No anti-suit although HK claims breach jurisdiction clause

Team Y&R Holdings v Ghossoub [2017] EWHC 2401 (Comm) is an interesting treatment of parallel proceedings. The exclusive jurisdiction clause was read to fulfil its purpose: the substance not the form of allegedly wrongful Hong Kong proceedings was important and third parties were not bound.  However, despite Mr Ghossoub being in breach of the jurisdiction clause, no anti-suit injunction was granted against him.  The decision should give parties pause for thought when drafting jurisdiction clauses and starting or resisting parallel proceedings. Chaos or at least inconvenience might be unavoidable without a clearly drafted jurisdiction clause. It also offers guidance on how to write a jurisdiction clause which bites on non-contracting parties.

The origin of the dispute

The case arose from a sale and purchase agreement (“SPA”) for the shares of Team Y&R Holdings (“TYRH”) and a service agreement (“SA”) between Mr Ghossoub and TYRH.  The SPA contained an exclusive jurisdiction clause as follows (the SA clause was less detailed).

“The English courts have exclusive jurisdiction to settle any dispute arising out of or in connection with this agreement and the parties submit to the exclusive jurisdiction of the English Courts.”

In April 2015, Mr Ghossoub brought an unfair prejudice petition against Team Y&R Holdings (“TYRH”) in Hong Kong (“HK”).  The SPA and SA formed “a significant platform for much” alleged in the HK petition.  TYRH wanted to stop Mr Ghossoub’s petition on the basis it was a dressed up claim for breach of the SPA and SA and should have been brought in England.

In December 2015, Cavendish (which had become party to the SPA by a novation) and TYRH issued a defaulting shareholder claim against Mr Ghossoub in England.

The English court (Lawrence Rabinowitz QC as deputy High Court judge) had to decide:

Had Mr Ghossoub breached the jurisdiction clause suing TYRH?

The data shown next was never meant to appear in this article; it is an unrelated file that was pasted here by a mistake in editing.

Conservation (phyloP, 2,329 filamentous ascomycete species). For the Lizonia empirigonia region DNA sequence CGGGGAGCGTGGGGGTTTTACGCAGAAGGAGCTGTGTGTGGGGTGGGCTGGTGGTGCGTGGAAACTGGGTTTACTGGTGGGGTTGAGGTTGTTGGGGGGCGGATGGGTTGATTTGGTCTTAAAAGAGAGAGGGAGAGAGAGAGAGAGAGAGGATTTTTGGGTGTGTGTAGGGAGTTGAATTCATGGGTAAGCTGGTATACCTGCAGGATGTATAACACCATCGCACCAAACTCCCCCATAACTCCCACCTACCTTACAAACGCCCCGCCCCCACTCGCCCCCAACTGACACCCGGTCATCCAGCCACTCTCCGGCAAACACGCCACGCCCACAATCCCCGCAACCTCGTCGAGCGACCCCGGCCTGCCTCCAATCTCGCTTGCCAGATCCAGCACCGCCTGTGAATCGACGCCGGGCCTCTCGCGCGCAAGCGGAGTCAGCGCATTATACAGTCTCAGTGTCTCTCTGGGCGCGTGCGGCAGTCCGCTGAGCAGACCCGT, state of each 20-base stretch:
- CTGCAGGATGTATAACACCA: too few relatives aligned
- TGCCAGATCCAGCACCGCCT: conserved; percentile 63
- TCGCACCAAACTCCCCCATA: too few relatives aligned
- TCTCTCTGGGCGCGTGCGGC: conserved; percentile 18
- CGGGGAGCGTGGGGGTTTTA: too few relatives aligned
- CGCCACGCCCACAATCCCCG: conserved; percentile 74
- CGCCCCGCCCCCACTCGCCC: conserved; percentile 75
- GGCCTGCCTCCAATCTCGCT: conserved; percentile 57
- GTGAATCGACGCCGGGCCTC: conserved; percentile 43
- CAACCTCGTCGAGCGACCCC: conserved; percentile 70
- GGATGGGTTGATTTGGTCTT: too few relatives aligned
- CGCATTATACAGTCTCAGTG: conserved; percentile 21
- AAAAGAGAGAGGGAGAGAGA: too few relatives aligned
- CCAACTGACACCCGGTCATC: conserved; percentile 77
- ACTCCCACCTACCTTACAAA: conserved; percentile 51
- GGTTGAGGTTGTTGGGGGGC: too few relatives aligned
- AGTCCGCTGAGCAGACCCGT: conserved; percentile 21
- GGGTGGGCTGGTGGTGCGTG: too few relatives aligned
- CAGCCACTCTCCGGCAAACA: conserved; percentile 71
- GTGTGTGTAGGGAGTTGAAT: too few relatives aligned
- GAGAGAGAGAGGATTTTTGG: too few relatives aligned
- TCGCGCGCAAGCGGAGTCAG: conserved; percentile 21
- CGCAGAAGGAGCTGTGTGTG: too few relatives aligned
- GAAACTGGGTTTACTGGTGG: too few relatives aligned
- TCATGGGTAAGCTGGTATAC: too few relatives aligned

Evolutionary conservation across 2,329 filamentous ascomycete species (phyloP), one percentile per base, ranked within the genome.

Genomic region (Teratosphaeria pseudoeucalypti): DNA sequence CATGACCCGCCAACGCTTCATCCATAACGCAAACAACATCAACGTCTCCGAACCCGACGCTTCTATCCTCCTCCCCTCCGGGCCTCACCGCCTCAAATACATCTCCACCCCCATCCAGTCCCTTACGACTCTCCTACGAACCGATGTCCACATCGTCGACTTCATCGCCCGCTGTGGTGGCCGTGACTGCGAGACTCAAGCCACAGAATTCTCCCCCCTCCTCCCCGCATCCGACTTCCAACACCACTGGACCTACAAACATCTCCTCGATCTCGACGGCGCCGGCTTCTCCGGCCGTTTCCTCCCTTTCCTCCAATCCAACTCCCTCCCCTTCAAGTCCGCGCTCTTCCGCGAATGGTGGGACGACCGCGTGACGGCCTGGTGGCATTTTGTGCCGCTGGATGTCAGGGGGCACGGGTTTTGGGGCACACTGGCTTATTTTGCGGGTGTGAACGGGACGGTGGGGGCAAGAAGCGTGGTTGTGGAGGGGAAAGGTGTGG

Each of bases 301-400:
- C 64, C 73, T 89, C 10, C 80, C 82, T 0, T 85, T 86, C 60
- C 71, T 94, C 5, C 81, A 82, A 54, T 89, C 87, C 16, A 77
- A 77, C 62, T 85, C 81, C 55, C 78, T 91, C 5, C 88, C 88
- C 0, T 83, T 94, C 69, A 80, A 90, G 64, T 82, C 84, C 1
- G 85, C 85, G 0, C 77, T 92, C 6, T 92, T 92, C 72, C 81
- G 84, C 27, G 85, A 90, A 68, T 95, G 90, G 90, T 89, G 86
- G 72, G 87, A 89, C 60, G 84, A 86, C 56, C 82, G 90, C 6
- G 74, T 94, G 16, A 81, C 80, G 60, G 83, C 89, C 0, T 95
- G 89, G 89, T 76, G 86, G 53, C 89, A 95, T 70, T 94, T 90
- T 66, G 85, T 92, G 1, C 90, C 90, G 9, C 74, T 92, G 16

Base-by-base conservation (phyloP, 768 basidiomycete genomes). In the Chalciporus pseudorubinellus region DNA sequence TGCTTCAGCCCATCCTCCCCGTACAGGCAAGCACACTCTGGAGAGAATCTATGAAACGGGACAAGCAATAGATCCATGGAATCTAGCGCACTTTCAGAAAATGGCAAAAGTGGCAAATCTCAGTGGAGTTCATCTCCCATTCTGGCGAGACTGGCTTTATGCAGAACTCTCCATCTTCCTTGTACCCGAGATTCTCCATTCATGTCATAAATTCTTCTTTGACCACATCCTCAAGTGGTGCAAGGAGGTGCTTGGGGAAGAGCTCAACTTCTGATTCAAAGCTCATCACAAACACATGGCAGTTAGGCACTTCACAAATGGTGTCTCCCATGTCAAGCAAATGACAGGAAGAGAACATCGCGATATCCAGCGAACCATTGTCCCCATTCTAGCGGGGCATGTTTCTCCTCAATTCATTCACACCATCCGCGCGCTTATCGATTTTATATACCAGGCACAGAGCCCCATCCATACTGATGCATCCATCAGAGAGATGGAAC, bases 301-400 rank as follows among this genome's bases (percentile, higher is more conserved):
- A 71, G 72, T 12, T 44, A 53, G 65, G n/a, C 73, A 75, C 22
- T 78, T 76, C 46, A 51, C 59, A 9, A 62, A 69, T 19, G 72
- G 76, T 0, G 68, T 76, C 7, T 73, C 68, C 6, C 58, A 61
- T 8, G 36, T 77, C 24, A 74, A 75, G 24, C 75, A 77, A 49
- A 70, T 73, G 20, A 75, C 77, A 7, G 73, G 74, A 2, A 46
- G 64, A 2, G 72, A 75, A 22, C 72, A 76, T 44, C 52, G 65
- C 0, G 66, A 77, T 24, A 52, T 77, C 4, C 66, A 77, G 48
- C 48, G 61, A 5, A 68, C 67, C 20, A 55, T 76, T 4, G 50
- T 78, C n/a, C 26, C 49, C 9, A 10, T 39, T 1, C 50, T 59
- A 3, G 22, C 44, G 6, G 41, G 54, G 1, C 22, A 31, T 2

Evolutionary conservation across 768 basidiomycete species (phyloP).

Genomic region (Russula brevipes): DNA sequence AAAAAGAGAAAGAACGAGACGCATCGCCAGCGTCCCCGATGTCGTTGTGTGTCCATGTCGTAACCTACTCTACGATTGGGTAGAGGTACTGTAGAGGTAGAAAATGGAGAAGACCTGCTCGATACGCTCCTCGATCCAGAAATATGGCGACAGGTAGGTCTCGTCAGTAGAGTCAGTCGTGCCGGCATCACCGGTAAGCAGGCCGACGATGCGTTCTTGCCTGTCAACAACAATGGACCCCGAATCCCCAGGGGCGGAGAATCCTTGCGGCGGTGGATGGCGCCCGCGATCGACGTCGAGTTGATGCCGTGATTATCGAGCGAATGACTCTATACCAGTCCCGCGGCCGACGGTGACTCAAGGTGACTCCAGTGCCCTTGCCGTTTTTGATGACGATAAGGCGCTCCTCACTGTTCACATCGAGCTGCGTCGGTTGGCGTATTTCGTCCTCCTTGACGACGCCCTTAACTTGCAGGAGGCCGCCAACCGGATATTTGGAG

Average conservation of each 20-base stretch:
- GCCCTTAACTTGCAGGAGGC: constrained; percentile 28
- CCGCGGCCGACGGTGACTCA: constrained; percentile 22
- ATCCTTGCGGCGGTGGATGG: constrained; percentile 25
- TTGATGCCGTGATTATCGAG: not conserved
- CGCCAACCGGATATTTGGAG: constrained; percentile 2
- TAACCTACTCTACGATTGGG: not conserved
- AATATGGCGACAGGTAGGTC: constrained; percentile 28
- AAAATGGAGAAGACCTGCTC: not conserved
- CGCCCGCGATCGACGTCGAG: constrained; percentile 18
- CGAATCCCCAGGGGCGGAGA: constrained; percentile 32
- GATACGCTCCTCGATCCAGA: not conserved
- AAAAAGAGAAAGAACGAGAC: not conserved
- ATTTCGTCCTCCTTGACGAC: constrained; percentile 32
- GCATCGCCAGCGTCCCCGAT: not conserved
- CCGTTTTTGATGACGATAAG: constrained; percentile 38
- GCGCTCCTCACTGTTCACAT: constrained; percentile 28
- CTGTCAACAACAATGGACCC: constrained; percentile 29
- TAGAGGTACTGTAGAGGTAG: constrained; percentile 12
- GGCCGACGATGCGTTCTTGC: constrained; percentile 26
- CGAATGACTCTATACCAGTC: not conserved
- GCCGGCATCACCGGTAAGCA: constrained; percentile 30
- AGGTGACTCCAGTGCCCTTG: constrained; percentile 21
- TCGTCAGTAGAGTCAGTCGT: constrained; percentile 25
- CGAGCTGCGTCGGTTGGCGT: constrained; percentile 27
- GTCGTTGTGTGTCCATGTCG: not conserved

The tension in the case arose because the parties could not have intended that a Hong Kong law unfair prejudice petition should be brought in England.  The courts could have jurisdiction to entertain and grant relief in such a petition.

However, the material allegations on which the petition was based were substantially breach of contract allegations.  Those allegations would be normally be expected to be covered by the exclusive jurisdiction agreement.

The judge resolved the problem by interpreting “disputes” in the jurisdiction clause as describing an individual “aspect or element” of a claim rather than applying “only to a consideration of the overall nature or type of the claim”.  This accorded with commercial common sense because the alternative conclusion would permit abuse.  Parties could otherwise construct artificial forms for overseas proceedings where the issues in dispute were plainly contractual.

Although the judge eschewed simple application of the “one stop shop” presumption derived from, among other cases Donohue v Armco [2001] UKHL 64 and Fiona Trust v Privalov [2007] EWCA Civ 20), his decision fits well with the policy underlying those cases.

The result was that Mr Ghossoub was in breach of the jurisdiction clause in respect of “a very substantial part of the matters in dispute submitted to the HK court”.